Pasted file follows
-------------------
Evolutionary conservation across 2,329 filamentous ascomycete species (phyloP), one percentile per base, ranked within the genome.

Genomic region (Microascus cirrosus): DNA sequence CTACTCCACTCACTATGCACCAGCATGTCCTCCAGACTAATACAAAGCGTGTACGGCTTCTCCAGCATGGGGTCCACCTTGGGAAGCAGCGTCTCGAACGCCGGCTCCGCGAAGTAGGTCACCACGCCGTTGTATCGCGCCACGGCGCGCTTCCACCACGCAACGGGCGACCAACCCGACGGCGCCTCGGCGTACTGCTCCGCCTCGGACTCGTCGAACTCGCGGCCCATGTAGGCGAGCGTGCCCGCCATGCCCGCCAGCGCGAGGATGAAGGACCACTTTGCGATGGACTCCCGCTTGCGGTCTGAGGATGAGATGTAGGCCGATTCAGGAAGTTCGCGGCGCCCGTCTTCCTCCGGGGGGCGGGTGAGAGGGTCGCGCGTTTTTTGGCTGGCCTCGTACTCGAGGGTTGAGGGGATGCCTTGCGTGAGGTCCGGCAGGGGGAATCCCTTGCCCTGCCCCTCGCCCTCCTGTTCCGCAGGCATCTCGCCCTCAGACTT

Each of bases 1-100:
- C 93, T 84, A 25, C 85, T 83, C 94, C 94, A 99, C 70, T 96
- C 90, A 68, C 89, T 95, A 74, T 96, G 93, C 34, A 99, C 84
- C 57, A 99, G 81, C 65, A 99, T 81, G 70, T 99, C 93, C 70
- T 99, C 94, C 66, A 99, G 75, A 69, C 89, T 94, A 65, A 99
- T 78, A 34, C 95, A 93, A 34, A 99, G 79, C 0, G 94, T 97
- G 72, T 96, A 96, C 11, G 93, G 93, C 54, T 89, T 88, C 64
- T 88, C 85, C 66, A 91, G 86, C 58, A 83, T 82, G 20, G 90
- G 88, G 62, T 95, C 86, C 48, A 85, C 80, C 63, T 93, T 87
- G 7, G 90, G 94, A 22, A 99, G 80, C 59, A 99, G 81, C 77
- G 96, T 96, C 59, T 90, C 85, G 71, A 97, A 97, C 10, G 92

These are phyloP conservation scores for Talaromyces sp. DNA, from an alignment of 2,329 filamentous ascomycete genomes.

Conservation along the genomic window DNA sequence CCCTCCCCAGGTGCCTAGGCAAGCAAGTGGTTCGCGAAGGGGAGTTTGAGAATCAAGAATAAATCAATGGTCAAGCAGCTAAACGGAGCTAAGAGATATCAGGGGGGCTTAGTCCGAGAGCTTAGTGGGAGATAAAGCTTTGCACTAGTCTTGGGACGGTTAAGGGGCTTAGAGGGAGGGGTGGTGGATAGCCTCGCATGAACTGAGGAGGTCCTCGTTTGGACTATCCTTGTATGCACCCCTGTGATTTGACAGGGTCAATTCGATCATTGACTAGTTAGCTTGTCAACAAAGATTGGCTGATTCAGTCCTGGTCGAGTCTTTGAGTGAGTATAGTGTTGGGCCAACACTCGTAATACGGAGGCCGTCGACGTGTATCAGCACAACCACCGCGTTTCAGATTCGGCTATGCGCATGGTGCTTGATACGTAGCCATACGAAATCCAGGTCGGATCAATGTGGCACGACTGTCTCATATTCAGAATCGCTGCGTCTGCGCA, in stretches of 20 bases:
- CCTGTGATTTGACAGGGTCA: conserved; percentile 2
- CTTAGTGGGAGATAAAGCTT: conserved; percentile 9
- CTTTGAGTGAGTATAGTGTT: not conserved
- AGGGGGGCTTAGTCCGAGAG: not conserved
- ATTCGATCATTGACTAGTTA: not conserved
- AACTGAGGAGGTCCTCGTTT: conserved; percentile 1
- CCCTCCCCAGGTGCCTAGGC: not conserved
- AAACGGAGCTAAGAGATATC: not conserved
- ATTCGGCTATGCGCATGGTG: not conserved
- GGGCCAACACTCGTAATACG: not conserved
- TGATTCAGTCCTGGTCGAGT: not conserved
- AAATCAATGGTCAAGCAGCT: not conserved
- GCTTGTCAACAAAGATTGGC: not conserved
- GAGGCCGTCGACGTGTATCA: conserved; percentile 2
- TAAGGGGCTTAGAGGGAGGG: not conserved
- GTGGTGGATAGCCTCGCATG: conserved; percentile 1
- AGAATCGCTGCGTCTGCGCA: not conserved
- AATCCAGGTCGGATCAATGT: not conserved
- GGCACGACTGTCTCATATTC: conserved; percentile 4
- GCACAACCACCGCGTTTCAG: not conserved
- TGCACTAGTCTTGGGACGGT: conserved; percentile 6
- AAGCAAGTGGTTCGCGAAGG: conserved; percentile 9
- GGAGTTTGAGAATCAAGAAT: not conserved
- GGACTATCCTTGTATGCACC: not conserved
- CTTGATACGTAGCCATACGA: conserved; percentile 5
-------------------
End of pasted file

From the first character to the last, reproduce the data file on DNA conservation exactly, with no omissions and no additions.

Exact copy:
Evolutionary conservation across 2,329 filamentous ascomycete species (phyloP), one percentile per base, ranked within the genome.

Genomic region (Microascus cirrosus): DNA sequence CTACTCCACTCACTATGCACCAGCATGTCCTCCAGACTAATACAAAGCGTGTACGGCTTCTCCAGCATGGGGTCCACCTTGGGAAGCAGCGTCTCGAACGCCGGCTCCGCGAAGTAGGTCACCACGCCGTTGTATCGCGCCACGGCGCGCTTCCACCACGCAACGGGCGACCAACCCGACGGCGCCTCGGCGTACTGCTCCGCCTCGGACTCGTCGAACTCGCGGCCCATGTAGGCGAGCGTGCCCGCCATGCCCGCCAGCGCGAGGATGAAGGACCACTTTGCGATGGACTCCCGCTTGCGGTCTGAGGATGAGATGTAGGCCGATTCAGGAAGTTCGCGGCGCCCGTCTTCCTCCGGGGGGCGGGTGAGAGGGTCGCGCGTTTTTTGGCTGGCCTCGTACTCGAGGGTTGAGGGGATGCCTTGCGTGAGGTCCGGCAGGGGGAATCCCTTGCCCTGCCCCTCGCCCTCCTGTTCCGCAGGCATCTCGCCCTCAGACTT

Each of bases 1-100:
- C 93, T 84, A 25, C 85, T 83, C 94, C 94, A 99, C 70, T 96
- C 90, A 68, C 89, T 95, A 74, T 96, G 93, C 34, A 99, C 84
- C 57, A 99, G 81, C 65, A 99, T 81, G 70, T 99, C 93, C 70
- T 99, C 94, C 66, A 99, G 75, A 69, C 89, T 94, A 65, A 99
- T 78, A 34, C 95, A 93, A 34, A 99, G 79, C 0, G 94, T 97
- G 72, T 96, A 96, C 11, G 93, G 93, C 54, T 89, T 88, C 64
- T 88, C 85, C 66, A 91, G 86, C 58, A 83, T 82, G 20, G 90
- G 88, G 62, T 95, C 86, C 48, A 85, C 80, C 63, T 93, T 87
- G 7, G 90, G 94, A 22, A 99, G 80, C 59, A 99, G 81, C 77
- G 96, T 96, C 59, T 90, C 85, G 71, A 97, A 97, C 10, G 92

These are phyloP conservation scores for Talaromyces sp. DNA, from an alignment of 2,329 filamentous ascomycete genomes.

Conservation along the genomic window DNA sequence CCCTCCCCAGGTGCCTAGGCAAGCAAGTGGTTCGCGAAGGGGAGTTTGAGAATCAAGAATAAATCAATGGTCAAGCAGCTAAACGGAGCTAAGAGATATCAGGGGGGCTTAGTCCGAGAGCTTAGTGGGAGATAAAGCTTTGCACTAGTCTTGGGACGGTTAAGGGGCTTAGAGGGAGGGGTGGTGGATAGCCTCGCATGAACTGAGGAGGTCCTCGTTTGGACTATCCTTGTATGCACCCCTGTGATTTGACAGGGTCAATTCGATCATTGACTAGTTAGCTTGTCAACAAAGATTGGCTGATTCAGTCCTGGTCGAGTCTTTGAGTGAGTATAGTGTTGGGCCAACACTCGTAATACGGAGGCCGTCGACGTGTATCAGCACAACCACCGCGTTTCAGATTCGGCTATGCGCATGGTGCTTGATACGTAGCCATACGAAATCCAGGTCGGATCAATGTGGCACGACTGTCTCATATTCAGAATCGCTGCGTCTGCGCA, in stretches of 20 bases:
- CCTGTGATTTGACAGGGTCA: conserved; percentile 2
- CTTAGTGGGAGATAAAGCTT: conserved; percentile 9
- CTTTGAGTGAGTATAGTGTT: not conserved
- AGGGGGGCTTAGTCCGAGAG: not conserved
- ATTCGATCATTGACTAGTTA: not conserved
- AACTGAGGAGGTCCTCGTTT: conserved; percentile 1
- CCCTCCCCAGGTGCCTAGGC: not conserved
- AAACGGAGCTAAGAGATATC: not conserved
- ATTCGGCTATGCGCATGGTG: not conserved
- GGGCCAACACTCGTAATACG: not conserved
- TGATTCAGTCCTGGTCGAGT: not conserved
- AAATCAATGGTCAAGCAGCT: not conserved
- GCTTGTCAACAAAGATTGGC: not conserved
- GAGGCCGTCGACGTGTATCA: conserved; percentile 2
- TAAGGGGCTTAGAGGGAGGG: not conserved
- GTGGTGGATAGCCTCGCATG: conserved; percentile 1
- AGAATCGCTGCGTCTGCGCA: not conserved
- AATCCAGGTCGGATCAATGT: not conserved
- GGCACGACTGTCTCATATTC: conserved; percentile 4
- GCACAACCACCGCGTTTCAG: not conserved
- TGCACTAGTCTTGGGACGGT: conserved; percentile 6
- AAGCAAGTGGTTCGCGAAGG: conserved; percentile 9
- GGAGTTTGAGAATCAAGAAT: not conserved
- GGACTATCCTTGTATGCACC: not conserved
- CTTGATACGTAGCCATACGA: conserved; percentile 5